My life as a frosh

How one student survived her first year at Queen’s

Ashleigh Ryan, ArtSci ’10, says first-years shouldn’t be intimidated by university.
Ashleigh Ryan, ArtSci ’10, says first-years shouldn’t be intimidated by university.

You won’t find Ashleigh Ryan tearing her hair out the night before an essay is due.

“I’m a terrible procrastinator like everyone else, but the difference between high school and last year is that I didn’t freak out about it,” she said. “I didn’t mind that I hadn’t started working on an assignment because I knew deep down it would get done.”

Originally from Toronto, Ryan, ArtSci ’10, found herself in the same situation as many other newcomers at Queen’s—excited, curious, and more than a little anxious, a feeling Ryan says is common but unwarranted.

“Don’t be scared,” she advises. “Frosh get so freaked out because they’re intimidated by the whole university situation. They’re scared everything they did in high school won’t be good enough.”

Once she began classes, Ryan was pleasantly surprised at her class workload.

“In high school, I read this Foucault essay called ‘Of Other Spaces.’ That thing was the most meaty, confusing, and intellectually strenuous piece of writing I have ever and might ever read,” she said. “Nothing I read in first year even came close.”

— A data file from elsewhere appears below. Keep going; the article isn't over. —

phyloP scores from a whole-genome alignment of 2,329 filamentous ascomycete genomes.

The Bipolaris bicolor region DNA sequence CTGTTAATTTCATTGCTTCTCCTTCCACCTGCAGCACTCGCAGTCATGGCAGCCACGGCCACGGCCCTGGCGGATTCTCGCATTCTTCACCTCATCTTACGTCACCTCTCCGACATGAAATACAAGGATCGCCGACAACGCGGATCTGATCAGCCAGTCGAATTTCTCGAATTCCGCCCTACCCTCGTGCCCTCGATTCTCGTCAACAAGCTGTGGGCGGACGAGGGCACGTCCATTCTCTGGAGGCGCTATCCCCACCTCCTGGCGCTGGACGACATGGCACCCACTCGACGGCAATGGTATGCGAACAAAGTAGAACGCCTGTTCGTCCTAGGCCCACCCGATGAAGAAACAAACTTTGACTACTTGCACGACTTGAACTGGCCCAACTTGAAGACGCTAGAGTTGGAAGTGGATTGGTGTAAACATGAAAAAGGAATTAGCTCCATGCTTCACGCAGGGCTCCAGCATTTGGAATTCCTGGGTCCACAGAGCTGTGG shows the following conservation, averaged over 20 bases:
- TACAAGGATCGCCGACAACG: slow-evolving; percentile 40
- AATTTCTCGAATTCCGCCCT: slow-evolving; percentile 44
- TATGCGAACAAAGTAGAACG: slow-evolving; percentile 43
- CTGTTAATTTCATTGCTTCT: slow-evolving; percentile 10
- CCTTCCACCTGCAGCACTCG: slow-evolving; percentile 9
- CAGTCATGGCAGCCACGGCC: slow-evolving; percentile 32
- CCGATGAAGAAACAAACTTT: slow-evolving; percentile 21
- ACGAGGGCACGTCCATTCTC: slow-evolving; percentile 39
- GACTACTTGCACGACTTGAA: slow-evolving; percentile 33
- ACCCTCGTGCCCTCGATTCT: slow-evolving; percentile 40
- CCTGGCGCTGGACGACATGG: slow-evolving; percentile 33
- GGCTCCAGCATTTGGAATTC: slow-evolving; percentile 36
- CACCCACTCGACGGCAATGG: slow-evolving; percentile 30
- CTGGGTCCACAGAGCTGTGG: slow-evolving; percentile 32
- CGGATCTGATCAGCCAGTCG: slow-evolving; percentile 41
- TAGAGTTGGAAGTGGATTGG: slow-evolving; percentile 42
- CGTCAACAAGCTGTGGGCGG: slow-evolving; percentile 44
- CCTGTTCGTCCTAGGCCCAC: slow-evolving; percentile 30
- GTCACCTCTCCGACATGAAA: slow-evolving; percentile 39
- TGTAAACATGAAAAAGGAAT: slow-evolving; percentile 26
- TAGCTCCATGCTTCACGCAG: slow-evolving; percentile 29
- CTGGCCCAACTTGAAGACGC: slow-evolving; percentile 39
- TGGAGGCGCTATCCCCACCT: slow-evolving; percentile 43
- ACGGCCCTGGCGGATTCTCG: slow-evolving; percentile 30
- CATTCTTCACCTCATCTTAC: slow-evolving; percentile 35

Ryan said it’s easy to overdose on the excitement of newfound freedom many first-years are experiencing for the first time and quickly adopt the stereotypical university lifestyle of all-nighters and drinking binges.

“I don’t want to be the loser who frowns upon drinking, but I think frosh make the mistake of feeling like they need to drink and party,” she said.

This mentality rang true for Ryan, especially during Homecoming weekend.

“I remember being sick as a dog during Homecoming and still going out to Aberdeen and pancake keggers,” she said. “In hindsight, it was such a ridiculous mentality and I can’t believe I actually went out and forced myself to be there.” The transition from high school to university can be stressful, but Ryan said most students are capable of holding their own.

“Everyone that comes to Queen’s has a brain in his or her head,” she said. “The work is more challenging, but all of us know how to learn.”

Though the University offers several tools for students to succeed in their academics, Ryan said she found most of them unnecessary.

“I didn’t find out that there was a chat line for my ECON 110 class until the second semester,” she said. “I still managed to do well on all of my ECON assignments.” She said she found first-year students’ fears of falling marks tend to be overemphasized.

“Too many people put emphasis on getting good marks versus getting an education,” Ryan said. “They don’t always equal each other, but if you focus on genuinely learning for the sake of learning rather than for the sake of getting a good mark, you will be making the most out of your university experience.” Ryan said she didn’t find the first-year workload a problem as much as the many distractions she was faced with—namely, Facebook.